Introduction

Spreadsheets, for all of their mundane rectangularness, have been the subject of angst and controversy for decades. Some writers have admonished that “real programmers don’t use spreadsheets” and that we must “stop that subversive spreadsheet” (Casimir 1992; Chadwick 2003). Others have advised researchers on how to use spreadsheets to improve their productivity (Wagner and Keisler 2006). Amid this debate, spreadsheets have continued to play a significant role in researchers’ workflows, and it is clear that they are a valuable tool that researchers are unlikely to abandon completely.

The dangers of spreadsheets are real, however – so much so that the European Spreadsheet Risks Interest Group keeps a public archive of spreadsheet “horror stories” (http://www.eusprig.org/horror-stories.htm). Many researchers have examined error rates in spreadsheets, and Panko (2008) reported that in 13 audits of real-world spreadsheets, an average of 88% contained errors. Popular spreadsheet programs also make certain types of errors easy to commit and difficult to rectify. Microsoft Excel converts some gene names to dates and stores dates differently between operating systems, which can cause problems in downstream analyses (Zeeberg et al. 2004; Woo 2014). Researchers who use spreadsheets should be aware of these common errors and design spreadsheets that are tidy, consistent, and as resistant to mistakes as possible.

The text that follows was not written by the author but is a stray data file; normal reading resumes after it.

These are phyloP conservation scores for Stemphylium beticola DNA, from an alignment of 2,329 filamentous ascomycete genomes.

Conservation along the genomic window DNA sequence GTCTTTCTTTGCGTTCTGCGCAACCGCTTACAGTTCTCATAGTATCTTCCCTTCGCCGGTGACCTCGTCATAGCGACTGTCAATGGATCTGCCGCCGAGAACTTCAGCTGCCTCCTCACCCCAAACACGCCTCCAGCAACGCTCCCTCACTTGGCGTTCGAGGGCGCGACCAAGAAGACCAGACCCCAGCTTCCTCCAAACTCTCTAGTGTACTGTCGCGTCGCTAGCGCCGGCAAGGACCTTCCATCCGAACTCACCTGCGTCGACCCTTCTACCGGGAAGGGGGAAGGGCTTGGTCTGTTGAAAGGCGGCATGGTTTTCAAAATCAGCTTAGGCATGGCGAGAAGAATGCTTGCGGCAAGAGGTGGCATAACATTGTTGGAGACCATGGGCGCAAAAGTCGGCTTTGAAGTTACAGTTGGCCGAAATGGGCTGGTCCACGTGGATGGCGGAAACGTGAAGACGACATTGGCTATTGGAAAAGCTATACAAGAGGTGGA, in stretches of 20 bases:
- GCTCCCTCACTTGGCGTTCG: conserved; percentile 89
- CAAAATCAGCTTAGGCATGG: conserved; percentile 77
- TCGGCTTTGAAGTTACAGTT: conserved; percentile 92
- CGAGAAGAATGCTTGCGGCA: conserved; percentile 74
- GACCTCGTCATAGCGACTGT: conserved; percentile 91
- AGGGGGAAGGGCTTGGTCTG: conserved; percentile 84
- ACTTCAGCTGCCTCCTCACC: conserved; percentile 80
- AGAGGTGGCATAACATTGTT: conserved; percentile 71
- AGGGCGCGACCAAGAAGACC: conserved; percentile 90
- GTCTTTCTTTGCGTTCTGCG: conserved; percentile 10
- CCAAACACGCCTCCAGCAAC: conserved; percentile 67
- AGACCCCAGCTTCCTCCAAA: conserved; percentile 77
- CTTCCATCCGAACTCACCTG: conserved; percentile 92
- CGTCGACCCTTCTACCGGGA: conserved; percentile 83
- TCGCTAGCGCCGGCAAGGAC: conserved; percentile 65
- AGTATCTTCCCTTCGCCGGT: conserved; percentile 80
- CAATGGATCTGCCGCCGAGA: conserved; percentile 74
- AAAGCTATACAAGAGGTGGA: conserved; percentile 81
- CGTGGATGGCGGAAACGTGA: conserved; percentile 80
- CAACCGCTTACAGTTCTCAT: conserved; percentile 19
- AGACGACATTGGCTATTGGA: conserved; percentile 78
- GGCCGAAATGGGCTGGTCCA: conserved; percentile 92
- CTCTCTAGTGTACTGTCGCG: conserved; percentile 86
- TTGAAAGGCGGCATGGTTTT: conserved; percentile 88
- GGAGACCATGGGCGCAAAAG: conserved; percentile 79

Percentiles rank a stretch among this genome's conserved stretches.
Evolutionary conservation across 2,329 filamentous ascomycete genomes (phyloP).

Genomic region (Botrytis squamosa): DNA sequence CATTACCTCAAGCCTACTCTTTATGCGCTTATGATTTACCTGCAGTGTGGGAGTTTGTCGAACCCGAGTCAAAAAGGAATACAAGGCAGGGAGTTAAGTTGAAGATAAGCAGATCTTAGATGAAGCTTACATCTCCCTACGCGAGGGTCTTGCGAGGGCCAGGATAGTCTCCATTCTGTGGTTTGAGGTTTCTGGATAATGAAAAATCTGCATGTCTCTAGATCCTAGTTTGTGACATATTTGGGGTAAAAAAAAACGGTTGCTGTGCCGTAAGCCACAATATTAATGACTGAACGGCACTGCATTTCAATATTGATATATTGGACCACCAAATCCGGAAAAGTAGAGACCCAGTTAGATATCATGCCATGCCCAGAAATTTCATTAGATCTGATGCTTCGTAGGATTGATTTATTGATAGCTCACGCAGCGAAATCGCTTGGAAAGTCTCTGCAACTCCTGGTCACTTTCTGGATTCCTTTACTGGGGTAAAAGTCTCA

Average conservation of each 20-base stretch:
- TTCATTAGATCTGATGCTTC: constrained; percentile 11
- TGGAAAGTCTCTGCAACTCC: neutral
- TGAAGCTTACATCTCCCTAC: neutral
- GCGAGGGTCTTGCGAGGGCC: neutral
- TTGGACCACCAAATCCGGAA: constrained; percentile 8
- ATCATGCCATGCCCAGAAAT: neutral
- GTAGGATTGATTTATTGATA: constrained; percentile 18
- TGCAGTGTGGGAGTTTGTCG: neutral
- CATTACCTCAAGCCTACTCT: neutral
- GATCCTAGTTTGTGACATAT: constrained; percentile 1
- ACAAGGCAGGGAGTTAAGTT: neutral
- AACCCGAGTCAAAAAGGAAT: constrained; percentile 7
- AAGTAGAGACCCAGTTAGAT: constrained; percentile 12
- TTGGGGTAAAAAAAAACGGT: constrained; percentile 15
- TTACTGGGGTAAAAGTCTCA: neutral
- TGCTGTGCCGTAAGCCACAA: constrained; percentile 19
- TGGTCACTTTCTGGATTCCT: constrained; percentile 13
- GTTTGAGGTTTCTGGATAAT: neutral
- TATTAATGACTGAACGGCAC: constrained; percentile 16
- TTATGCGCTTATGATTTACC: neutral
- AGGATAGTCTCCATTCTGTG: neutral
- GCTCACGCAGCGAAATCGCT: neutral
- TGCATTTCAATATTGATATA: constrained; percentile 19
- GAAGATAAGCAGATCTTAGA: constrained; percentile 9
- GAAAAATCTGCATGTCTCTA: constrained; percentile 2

Spreadsheets are often used as a multipurpose tool for data entry, storage, analysis, and visualization. Most spreadsheet programs allow users to perform all of these tasks, however we believe that spreadsheets are best suited to data entry and storage, and that analysis and visualization should happen separately. Analyzing and visualizing data in a separate program, or at least in a separate copy of the data file, reduces the risk of contaminating or destroying the raw data in the spreadsheet.

Murrell (2013) contrasts data that are formatted for humans to view by eye with data that are formatted for a computer. He provides an extended example of computer code to extract data from a set of files with complex arrangements. It is important that data analysts be able to work with such complex data files. But if the initial arrangement of the data files is planned with the computer in mind, this would simplify the later analysis process.